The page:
VICTORIA — British Columbia’s finance minister has painted a rosy picture of the province’s finances a day before his government is expected to be defeated in a confidence vote, saying a $2.8-billion surplus helped support a bevy of new promises in the Liberal throne speech.
The unaudited fiscal update released by Mike de Jong on Wednesday says the higher-than-expected surplus in the 2016-17 fiscal year helped reduce the province’s taxpayer-supported debt by $1.2 billion, while its operating debt decreased by $3.4 billion.
The Liberals campaigned in last month’s election on a platform of fiscal restraint and criticized the Opposition New Democrats for making costly promises, but in the throne speech last week they adopted many of the NDP proposals totalling $2.6 billion in new spending over three years.
The NDP and Greens, which won a combined 44 seats in the election, have agreed to bring down the Liberals, with 43 seats, in a confidence vote on Thursday, with the aim of allowing the NDP to form a minority government.
De Jong said the Liberals based their February budget and campaign platform on projections from the economic forecast council, which at that time had an “abiding pessimism,” and he only learned of B.C.’s stronger finances from the council June 6.
“We didn’t think we had that money in February,” he said.
The throne speech included numerous policy reversals for the Liberals, including an increase to welfare rates and a commitment to cancel tolls on two Metro Vancouver bridges, a NDP promise that de Jong had warned would strip B.C. of its triple-A credit rating.
De Jong said Wednesday that giving up the tolls would cost the province about $400 million over three years.
Green Leader Andrew Weaver said the timing of the update before the confidence vote is unusual. The unaudited numbers can only be viewed as a draft at this stage and the province must wait to see if they hold up to scrutiny, he said.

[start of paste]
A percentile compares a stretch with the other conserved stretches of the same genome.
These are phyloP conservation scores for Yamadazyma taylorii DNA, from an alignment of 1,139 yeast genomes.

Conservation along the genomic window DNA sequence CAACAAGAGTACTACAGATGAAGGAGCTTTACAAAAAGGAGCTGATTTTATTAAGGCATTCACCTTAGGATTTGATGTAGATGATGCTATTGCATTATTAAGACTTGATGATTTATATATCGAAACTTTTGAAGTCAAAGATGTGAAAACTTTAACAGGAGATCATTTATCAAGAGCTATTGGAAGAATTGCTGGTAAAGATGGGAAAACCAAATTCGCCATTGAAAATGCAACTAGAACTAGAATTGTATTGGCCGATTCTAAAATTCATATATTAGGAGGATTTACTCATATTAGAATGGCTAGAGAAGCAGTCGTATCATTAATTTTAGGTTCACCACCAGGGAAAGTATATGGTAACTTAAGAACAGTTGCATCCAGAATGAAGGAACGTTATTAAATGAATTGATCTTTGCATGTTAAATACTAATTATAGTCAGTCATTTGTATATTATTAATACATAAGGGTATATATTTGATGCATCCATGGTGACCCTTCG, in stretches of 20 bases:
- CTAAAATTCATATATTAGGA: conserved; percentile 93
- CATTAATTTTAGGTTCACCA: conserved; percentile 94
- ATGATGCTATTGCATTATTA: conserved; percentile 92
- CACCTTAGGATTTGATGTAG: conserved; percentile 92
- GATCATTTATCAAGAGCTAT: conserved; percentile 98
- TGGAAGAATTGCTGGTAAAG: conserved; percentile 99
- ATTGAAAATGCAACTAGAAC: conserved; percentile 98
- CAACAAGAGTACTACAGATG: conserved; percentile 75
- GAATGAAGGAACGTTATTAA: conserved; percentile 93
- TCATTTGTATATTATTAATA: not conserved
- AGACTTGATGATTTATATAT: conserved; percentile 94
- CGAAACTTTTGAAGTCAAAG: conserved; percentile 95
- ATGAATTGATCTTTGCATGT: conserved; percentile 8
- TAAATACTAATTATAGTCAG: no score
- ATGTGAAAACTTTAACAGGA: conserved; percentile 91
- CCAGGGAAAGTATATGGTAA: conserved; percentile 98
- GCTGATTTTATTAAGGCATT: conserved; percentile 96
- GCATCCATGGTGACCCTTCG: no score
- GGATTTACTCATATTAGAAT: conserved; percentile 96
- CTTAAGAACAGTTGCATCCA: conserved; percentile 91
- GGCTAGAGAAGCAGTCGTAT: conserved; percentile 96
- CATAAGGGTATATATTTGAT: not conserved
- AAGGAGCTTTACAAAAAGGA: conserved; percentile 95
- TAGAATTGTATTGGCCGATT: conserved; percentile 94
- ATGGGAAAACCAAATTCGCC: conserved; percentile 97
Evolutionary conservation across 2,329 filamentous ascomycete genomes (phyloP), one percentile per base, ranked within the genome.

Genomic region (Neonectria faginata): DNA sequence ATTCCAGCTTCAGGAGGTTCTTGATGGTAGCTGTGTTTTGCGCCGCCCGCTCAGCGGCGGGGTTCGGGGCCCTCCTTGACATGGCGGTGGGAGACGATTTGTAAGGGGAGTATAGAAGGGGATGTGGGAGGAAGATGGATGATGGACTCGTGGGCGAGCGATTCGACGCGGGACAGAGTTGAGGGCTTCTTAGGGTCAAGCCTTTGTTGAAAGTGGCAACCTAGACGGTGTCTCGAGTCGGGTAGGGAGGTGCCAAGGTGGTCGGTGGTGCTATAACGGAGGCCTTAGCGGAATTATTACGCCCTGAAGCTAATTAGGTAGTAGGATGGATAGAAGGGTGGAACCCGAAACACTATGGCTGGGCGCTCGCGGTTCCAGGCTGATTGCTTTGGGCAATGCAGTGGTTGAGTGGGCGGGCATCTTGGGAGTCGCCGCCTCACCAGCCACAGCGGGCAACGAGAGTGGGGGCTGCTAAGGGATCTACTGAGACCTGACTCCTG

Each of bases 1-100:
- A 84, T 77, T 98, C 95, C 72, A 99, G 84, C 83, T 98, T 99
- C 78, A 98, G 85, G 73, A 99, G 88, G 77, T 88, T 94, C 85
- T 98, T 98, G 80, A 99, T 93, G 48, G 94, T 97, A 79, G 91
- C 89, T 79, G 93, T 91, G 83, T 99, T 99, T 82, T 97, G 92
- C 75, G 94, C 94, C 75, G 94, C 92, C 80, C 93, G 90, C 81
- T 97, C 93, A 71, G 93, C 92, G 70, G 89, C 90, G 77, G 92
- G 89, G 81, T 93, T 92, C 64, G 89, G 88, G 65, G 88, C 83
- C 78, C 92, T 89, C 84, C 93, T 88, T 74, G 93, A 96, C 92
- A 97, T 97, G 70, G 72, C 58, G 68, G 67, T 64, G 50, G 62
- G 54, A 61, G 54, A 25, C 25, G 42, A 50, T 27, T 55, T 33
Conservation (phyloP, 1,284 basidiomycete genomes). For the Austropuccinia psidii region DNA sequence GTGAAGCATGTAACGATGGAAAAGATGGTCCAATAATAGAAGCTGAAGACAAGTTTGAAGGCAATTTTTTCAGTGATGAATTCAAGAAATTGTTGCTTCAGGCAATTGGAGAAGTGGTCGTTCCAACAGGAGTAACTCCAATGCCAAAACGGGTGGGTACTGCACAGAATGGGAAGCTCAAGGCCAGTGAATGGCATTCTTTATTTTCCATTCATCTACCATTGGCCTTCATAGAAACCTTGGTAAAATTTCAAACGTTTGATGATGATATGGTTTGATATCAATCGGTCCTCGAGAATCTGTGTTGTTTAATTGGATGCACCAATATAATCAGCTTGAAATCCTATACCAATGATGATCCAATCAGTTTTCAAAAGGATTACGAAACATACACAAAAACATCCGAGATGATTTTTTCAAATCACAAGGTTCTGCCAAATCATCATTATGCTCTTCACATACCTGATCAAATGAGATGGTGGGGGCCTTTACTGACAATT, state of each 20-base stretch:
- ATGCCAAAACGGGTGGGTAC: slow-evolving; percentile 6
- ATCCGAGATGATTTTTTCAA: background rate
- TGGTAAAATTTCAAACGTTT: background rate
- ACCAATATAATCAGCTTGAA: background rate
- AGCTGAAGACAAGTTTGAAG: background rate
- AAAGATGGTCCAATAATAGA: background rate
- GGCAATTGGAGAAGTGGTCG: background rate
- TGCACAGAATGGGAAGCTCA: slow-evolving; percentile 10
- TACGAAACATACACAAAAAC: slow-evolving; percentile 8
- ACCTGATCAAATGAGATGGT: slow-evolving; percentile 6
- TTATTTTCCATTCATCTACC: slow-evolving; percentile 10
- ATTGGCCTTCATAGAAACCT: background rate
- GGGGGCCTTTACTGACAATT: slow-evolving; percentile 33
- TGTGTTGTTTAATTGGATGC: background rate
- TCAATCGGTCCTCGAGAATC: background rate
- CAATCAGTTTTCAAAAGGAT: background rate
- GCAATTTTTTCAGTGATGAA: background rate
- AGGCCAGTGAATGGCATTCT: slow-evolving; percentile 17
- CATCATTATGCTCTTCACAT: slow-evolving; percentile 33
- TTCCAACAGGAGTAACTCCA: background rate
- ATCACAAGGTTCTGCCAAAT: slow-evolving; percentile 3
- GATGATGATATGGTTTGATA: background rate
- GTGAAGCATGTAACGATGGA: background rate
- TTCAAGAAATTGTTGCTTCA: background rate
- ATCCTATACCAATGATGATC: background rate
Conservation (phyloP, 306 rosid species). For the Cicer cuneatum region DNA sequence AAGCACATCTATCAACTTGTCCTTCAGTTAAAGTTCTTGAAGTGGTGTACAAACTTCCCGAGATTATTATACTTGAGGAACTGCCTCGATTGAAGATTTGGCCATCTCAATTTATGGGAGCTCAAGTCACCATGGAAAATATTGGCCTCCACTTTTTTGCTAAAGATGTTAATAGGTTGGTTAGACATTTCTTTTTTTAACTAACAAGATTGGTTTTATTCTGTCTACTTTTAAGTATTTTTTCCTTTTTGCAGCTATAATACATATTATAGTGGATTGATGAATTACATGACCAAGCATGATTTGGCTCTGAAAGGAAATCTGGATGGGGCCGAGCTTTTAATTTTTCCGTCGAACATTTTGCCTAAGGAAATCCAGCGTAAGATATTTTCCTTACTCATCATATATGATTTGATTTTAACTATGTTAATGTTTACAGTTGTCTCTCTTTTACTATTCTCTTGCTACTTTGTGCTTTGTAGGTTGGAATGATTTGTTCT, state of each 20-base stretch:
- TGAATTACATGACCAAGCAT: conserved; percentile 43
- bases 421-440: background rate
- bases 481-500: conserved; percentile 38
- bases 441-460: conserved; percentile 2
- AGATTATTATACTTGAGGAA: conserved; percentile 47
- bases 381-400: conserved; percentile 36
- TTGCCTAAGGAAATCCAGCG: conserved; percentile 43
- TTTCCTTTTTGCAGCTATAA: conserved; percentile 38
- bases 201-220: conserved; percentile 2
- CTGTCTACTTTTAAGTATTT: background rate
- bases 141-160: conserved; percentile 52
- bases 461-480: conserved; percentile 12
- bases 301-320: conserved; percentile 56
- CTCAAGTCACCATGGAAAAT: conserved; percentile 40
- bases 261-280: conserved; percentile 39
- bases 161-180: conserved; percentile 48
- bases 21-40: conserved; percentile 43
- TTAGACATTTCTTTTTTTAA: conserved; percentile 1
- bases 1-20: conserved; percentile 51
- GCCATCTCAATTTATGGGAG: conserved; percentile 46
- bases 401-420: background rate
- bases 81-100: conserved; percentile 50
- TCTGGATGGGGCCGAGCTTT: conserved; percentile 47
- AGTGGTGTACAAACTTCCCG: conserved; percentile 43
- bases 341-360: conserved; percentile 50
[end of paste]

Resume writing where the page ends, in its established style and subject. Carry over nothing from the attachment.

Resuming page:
“It is encouraging to hear that B.C.’s economy is doing well. However, releasing this information out of political calculation is inappropriate,” he said in a statement.
The government usually provides the year-end financial update in July after it has been examined by the auditor general. De Jong said he expected the audit to be complete by July 10, but he felt it necessary to deliver the news now.
“I thought it appropriate on the eve, or as there is likely to be a transfer of power, to disclose to British Columbians the state of the books,” he said, adding he expects the numbers to be “virtually identical” after the audit.
De Jong said GDP growth in 2016 dramatically outstripped forecasts. The budget forecast 2.4-per-cent growth, while actual growth was 3.7 per cent, he said.
Strong employment growth, housing starts, retail sales and exports all helped to drive that GDP boost, he said.
The economic forecast council predicts 2.9-per-cent growth in 2017, up from its January forecast of 2.3 per cent, de Jong said.
De Jong remarked wistfully several times that it was likely to be his last day as finance minister, a position he has held since 2012.
He was asked if the strong economic outlook would make it harder for the Liberals to criticize NDP spending. De Jong replied that a government also needs to create policies that allow the economy to flourish.
“I fear that as pleased as the new government, a new NDP administration, will be to inherit this, they will quickly lose sight of what it was that created this circumstance in the first place.”
— By Laura Kane in Vancouver
The Canadian Press
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